As western audience’s first foray into Nintendo’s realm of free-to-play experimentation, Steel Diver: Sub Wars proves an unlikely candidate to find itself wading into such unknown waters.
Beginning life as an E3 2004 technical demo that was used to help portray the decisions behind the Nintendo DS’s dual-screen design, the project was submerged until it reappeared on the handheld’s successor some seven years later as Steel Diver.
Whilst the experience didn’t quite justify the price of admission, there was enough originality behind the gameplay concept to draw out further inspiration for a successor. And here we have it, Japanese developer Vitei once again enlisted to continue their naval duty.
It’s a somewhat radical departure too. No longer is the game positioned in a 2D side-scrolling perspective, instead firmly placing you in a tactical first-person view at the centre of your vessel. Gone is the previous Mission, Periscope Strike and Steel Commander structure, now simply distinguished between a solo campaign and multiplayer modes. Whilst a dramatic turn of phrase, Steel Diver: Sub Wars resurfaces born anew, and it’s all the better for it.
The Premium Version is inevitably where most content can be found, but that doesn’t mean that those putting the Free Version through its paces aren’t provided with enough to keep them busy. Two submarines, two single-player missions and multiple crew members await your rescue, not forgetting the fact that you also have full access to both local and online multiplayer modes.
Spend £8.99 to upgrade you to the Premium Version, and this greatly expands to 18 submarines with access to all of the solo campaign in which you’ll face Super Battleships and radar bases. Players can also earn star medals based on their performance, eventually rewarding them with more subs and camouflage patterns, whilst also granted access to the shipyard store where you can purchase five extra submarines that are each based on historical models.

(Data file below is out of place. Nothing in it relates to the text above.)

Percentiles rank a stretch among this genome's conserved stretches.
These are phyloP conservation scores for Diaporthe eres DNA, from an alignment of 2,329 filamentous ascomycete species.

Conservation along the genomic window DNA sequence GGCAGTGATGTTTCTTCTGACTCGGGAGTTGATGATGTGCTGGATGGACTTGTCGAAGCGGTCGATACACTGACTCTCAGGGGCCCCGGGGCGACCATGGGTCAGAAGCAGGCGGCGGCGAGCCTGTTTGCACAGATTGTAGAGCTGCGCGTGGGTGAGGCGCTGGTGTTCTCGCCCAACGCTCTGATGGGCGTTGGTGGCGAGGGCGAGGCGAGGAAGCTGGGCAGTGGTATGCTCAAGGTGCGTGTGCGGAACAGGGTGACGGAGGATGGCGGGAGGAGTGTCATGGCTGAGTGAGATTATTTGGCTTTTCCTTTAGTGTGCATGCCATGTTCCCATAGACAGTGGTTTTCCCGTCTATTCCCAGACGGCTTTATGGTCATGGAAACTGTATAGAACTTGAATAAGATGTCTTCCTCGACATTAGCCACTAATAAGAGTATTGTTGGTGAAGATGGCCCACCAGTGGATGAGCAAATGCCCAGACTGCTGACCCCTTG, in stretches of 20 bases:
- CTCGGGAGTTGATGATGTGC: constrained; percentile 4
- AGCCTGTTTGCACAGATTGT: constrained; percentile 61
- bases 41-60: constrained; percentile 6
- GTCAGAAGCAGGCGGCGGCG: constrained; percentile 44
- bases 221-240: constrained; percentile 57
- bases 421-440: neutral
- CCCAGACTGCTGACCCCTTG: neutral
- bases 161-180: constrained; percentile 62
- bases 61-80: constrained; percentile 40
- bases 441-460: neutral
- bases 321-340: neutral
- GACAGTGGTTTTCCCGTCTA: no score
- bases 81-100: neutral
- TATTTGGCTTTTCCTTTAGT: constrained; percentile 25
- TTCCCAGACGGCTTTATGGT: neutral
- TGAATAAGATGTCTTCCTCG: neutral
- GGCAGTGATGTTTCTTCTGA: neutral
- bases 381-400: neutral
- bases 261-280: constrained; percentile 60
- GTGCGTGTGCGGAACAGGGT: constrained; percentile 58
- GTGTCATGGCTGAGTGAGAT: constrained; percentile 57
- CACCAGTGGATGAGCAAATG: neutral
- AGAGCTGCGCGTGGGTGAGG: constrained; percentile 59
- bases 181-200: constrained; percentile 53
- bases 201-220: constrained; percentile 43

Missions for those with the Free Version revolve around making your way through underwater rings as fast as you possibly can or sinking a convoy whilst under threat from bombers flying throughout the vicinity. Each mission has three individual levels of increasing difficulty, with earned medals being required to progress through them. But again, it is those locked away within the premium upgrade that prove more thrilling, tasking you with transmitting coded messages to call in airstrikes, and, as mentioned earlier, looking to sink the metal monstrosity that is the Super Battleship.
Submarines themselves are greatly varied, each with their own individual stats across parameters such as health, surface speed, submerged speed, turn rate, and crew capacity. Your starting Garfish being a particular all-rounder, although the later premium unlocks finding themselves more geared toward certain situations – whether that be close attacks, or more evasive.
These continue to be controlled by an assortment of levers, wheels and buttons that populate the 3DS’s touchscreen, making the experience feel all the more authentic as your hulking, metallic submarine slowly responds to your input. With bubbles flowing past the screen and fish schools speeding through the water, players rely on sonar and their periscope to help spot advancing enemies, the incoming white blips always keeping you on your guard.
It is online that Steel Diver: Sub Wars truly elevates itself, four-on-four team deathmatches seeing you square off against opponents worldwide or in the same region as you. Morse code also makes a humorous appearance, allowing you to tap out messages to send to those in your lobby which is a neat and unexpected touch.
Your submarine’s other abilities come to the fore in multiplayer, masking temporarily cloaking your vessel to evade incoming homing missiles or to hide from an eagerly advancing foe. There is a slow, weighty plod to the entire experience that will require more patience than your average multiplayer title these days. But Steel Diver: Sub Wars feels all the more refreshing for it, especially when you learn that remaining still means that you don’t appear on enemy sonar. Surprise attacks excite like no other.
There are gripes, however. Balancing issues come into play in the online aquatic arena, those splashing their cash to unlock the full game able to equip themselves with superior vessels that can make freemium fodder feel more than inadequate. Whereas being unable to fill a lobby full of your friends is a disappointment, meaning that you’ll more often than not be outmanoeuvring randomers.
But Steel Diver: Sub Wars proves its resilience, and, equally, Nintendo’s willingness to listen to the criticism directed toward the game’s predecessor. With their creativity now channelled in a more consolidated way, the results are thrilling and worthy of your time. You simply can’t afford not to take it for a dive.